2) Dyspnea should be managed with opioids (similar dosing to that used for pain management). Opioids reduce the sensation of work of breathing. In small doses that are titrated as needed to comfort, opioids have not been shown to cause respiratory depression or hasten death. Dyspnea that is resistant to opioids should be treated with a combination of opioids and benzodiazepines (eg, midazolam 0.5-2 mg subcutaneously or IV every 4 hours).

3) Delirium at the end of life should be treated for comfort of the patient and family. Antipsychotics are the first-line therapy for terminal delirium (haloperidol 0.5-2 mg orally or subcutaneously every 4-8 hours; quetiapine 12.5-50 mg orally every 12 hours). Patients with delirium resistant to antipsychotic agents or at high risk of causing harm should be treated with benzodiazepines for their sedating properties (eg, midazolam 0.5-2 mg subcutaneously).

4) Fever can be treated with acetaminophen (INN paracetamol) orally or rectally.

5) Oral secretions can be managed with gentle oral suctioning, frequent turning (to allow the fluids to redistribute), or anticholinergic meditations (eg, scopolamine [hyoscine hydrobromide] 0.3-0.6 mg or glycopyrrolate 0.2-0.4 mg [maximum, 1.2 mg/d] subcutaneously every 4 hours as needed). Anticholinergic medications can worsen or cause agitation/delirium and should be used with caution.

Relief of symptoms may also include minimally invasive procedures such as insertion of a nasogastric tube for the management of nausea and noninvasive ventilation for dyspnea. These more invasive options should be considered only if symptoms are refractory to all less invasive pharmacologic and nonpharmacologic therapies.

Early consideration of consultation and collaboration with specialists who can address difficult instances of pain, anxiety, dyspnea, confusion, or gastrointestinal complaints must be a priority for health-care providers. A small number of patients may encounter refractory distressing symptoms necessitating assessment and consideration of palliative sedation.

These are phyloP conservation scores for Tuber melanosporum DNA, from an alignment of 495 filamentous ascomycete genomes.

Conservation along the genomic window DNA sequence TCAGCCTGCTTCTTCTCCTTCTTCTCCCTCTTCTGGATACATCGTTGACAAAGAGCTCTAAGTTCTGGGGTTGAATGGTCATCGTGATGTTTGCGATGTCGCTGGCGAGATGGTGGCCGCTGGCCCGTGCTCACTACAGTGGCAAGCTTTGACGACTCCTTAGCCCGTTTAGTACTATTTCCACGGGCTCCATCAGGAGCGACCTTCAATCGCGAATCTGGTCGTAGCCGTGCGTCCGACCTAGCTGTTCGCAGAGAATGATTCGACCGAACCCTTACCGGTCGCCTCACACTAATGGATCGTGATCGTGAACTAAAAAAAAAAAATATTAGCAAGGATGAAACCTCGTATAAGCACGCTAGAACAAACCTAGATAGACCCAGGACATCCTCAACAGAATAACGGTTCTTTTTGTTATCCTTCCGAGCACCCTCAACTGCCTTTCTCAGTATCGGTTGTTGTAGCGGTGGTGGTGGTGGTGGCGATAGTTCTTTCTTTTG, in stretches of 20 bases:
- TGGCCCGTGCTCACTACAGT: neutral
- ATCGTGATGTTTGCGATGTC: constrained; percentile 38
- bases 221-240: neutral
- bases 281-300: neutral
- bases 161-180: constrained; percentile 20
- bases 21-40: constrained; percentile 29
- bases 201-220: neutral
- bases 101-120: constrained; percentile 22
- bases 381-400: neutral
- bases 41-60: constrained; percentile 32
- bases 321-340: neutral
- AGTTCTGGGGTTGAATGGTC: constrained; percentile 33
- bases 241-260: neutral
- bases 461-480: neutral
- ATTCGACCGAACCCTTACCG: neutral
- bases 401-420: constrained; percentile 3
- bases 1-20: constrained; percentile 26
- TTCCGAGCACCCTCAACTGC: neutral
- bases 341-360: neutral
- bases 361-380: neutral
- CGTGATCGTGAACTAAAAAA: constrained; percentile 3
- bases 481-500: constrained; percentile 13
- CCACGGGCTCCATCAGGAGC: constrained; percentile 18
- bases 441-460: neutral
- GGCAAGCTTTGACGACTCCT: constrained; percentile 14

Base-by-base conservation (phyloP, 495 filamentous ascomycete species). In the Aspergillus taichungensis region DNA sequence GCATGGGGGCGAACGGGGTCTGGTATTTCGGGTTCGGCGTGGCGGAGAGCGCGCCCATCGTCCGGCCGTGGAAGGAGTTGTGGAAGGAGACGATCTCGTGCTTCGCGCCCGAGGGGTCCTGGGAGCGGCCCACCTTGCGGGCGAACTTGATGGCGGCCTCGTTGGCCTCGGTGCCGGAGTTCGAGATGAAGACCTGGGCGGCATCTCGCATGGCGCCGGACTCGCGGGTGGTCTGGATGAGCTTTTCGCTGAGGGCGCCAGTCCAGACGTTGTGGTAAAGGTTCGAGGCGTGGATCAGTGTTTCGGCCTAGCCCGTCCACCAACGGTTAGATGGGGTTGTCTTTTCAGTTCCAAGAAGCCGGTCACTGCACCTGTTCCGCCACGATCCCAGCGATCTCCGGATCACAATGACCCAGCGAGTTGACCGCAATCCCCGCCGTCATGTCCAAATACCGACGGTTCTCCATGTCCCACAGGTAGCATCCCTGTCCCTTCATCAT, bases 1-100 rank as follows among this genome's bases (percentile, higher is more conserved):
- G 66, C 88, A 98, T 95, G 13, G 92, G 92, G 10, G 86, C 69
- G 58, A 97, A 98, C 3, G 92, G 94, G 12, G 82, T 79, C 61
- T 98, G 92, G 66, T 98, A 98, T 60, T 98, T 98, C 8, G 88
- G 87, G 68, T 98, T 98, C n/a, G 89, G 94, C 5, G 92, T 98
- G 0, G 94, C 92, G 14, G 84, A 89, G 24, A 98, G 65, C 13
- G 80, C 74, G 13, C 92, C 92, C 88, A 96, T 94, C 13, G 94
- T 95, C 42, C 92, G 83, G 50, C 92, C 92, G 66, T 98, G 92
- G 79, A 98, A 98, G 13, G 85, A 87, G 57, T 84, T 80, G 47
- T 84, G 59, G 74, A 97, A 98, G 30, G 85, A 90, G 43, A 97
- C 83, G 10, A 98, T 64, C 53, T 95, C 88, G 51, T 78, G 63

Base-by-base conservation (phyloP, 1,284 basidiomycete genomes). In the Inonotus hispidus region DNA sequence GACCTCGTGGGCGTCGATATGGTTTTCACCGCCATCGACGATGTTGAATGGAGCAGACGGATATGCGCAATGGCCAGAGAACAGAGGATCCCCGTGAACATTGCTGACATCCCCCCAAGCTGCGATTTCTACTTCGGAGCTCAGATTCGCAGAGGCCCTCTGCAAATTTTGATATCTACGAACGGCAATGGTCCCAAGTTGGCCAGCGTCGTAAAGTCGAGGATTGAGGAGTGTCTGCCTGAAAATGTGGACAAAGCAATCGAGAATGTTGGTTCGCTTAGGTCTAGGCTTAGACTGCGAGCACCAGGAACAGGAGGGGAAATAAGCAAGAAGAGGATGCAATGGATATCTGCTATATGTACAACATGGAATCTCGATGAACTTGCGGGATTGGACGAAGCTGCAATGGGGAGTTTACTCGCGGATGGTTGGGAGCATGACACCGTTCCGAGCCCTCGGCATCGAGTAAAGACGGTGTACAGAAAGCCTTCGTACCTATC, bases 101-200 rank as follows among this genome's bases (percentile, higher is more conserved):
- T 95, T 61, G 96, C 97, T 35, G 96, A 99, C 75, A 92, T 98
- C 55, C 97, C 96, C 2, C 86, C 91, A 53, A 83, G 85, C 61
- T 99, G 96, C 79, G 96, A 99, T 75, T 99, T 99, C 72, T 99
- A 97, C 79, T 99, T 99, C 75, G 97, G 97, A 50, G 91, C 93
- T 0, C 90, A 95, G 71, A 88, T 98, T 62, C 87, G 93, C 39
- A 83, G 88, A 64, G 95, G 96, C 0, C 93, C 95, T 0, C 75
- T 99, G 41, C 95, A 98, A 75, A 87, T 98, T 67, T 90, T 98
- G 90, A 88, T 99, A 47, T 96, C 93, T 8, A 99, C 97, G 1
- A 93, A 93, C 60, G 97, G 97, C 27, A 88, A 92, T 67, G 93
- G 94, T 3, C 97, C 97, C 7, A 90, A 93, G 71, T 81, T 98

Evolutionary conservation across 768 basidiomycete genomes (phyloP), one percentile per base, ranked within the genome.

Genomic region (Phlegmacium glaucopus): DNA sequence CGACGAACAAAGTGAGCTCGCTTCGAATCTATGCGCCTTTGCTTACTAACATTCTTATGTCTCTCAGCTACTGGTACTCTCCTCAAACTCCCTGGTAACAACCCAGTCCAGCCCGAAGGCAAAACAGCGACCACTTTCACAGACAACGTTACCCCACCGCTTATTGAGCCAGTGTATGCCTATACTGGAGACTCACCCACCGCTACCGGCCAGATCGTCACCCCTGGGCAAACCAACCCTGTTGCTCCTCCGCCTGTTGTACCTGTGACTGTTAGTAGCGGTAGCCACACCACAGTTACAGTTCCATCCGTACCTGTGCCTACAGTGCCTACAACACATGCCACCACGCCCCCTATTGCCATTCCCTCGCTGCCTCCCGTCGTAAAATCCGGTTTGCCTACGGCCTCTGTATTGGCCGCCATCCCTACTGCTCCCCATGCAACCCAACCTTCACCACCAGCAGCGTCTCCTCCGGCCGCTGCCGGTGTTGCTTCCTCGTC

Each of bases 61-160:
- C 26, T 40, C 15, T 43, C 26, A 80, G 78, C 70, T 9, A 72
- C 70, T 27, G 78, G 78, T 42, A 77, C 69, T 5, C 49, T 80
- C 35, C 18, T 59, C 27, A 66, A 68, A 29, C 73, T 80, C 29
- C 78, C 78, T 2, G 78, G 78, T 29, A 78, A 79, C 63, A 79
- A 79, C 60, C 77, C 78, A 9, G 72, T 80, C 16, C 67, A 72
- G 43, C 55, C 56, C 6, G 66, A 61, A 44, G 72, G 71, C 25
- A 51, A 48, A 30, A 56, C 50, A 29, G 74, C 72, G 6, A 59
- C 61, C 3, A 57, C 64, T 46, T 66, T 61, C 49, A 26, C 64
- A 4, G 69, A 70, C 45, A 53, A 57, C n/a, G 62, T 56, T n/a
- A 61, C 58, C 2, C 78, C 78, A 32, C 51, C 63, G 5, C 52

2. Nonphysical symptoms: Nonphysical symptoms are a common source of suffering at the end of life. These may include (but are not limited to) grief, financial concerns, spiritual struggles, anxiety, existential suffering, and depression. Nonphysical symptoms must be assessed and treated with the same intensity as one would in the case of physical symptoms. Early consultation and collaboration with expert clinicians in other disciplines (eg, palliative care, spiritual care, social work, psychology, psychiatry, bioethics) must be a priority for health-care providers.

3. Personal care: Care of the actively dying patient should include routine personal care, with hand and face washing and bathing. For highly symptomatic patients even bathing can be uncomfortable due to pain, dyspnea, or agitation. Scheduling bathing around medication administration, availability of additional bedside staff, and family visits may help to improve comfort.

4. Prevention of bedsores: Actively dying patients are at high risk of bedsores, especially those with the additional burdens of edema, cachexia, incontinence, and obesity. Close monitoring of skin integrity is imperative. Early consideration should be given to frequent repositioning and use of friction-reducing mattresses. Patients at end of life who develop bedsores should be treated in the same fashion as patients not at the end of life. a wound care specialist should be consulted when appropriate.

5. Mouth care: Patients at the end of life require aggressive mouth care to prevent dry mouth and chapped lips and to reduce the risk of aspiration pneumonia. Limited evidence in patients with cancer and stroke suggests that maintaining a moist mouth reduces the sensation of thirst.

6. Bowel and bladder care: Constipation at the end of life is common. Even when not consuming food, the body produces cellular waste that is excreted through the gastrointestinal tract. At the end of life the patient should have a small to moderate bowel movement every 1 to 3 days. Oral laxatives should be used when the patient is able to swallow. For those unable to swallow, a suppository should be available every 2 to 3 days to ensure constipation does not develop.

If the patient is able to void and tolerates personal care, a Foley catheter is not needed. However, catheters provide protection from skin breakdown, improved pain control in patients who have pain on turning, and relief of discomfort for patients with urinary retention and should be considered in these situations.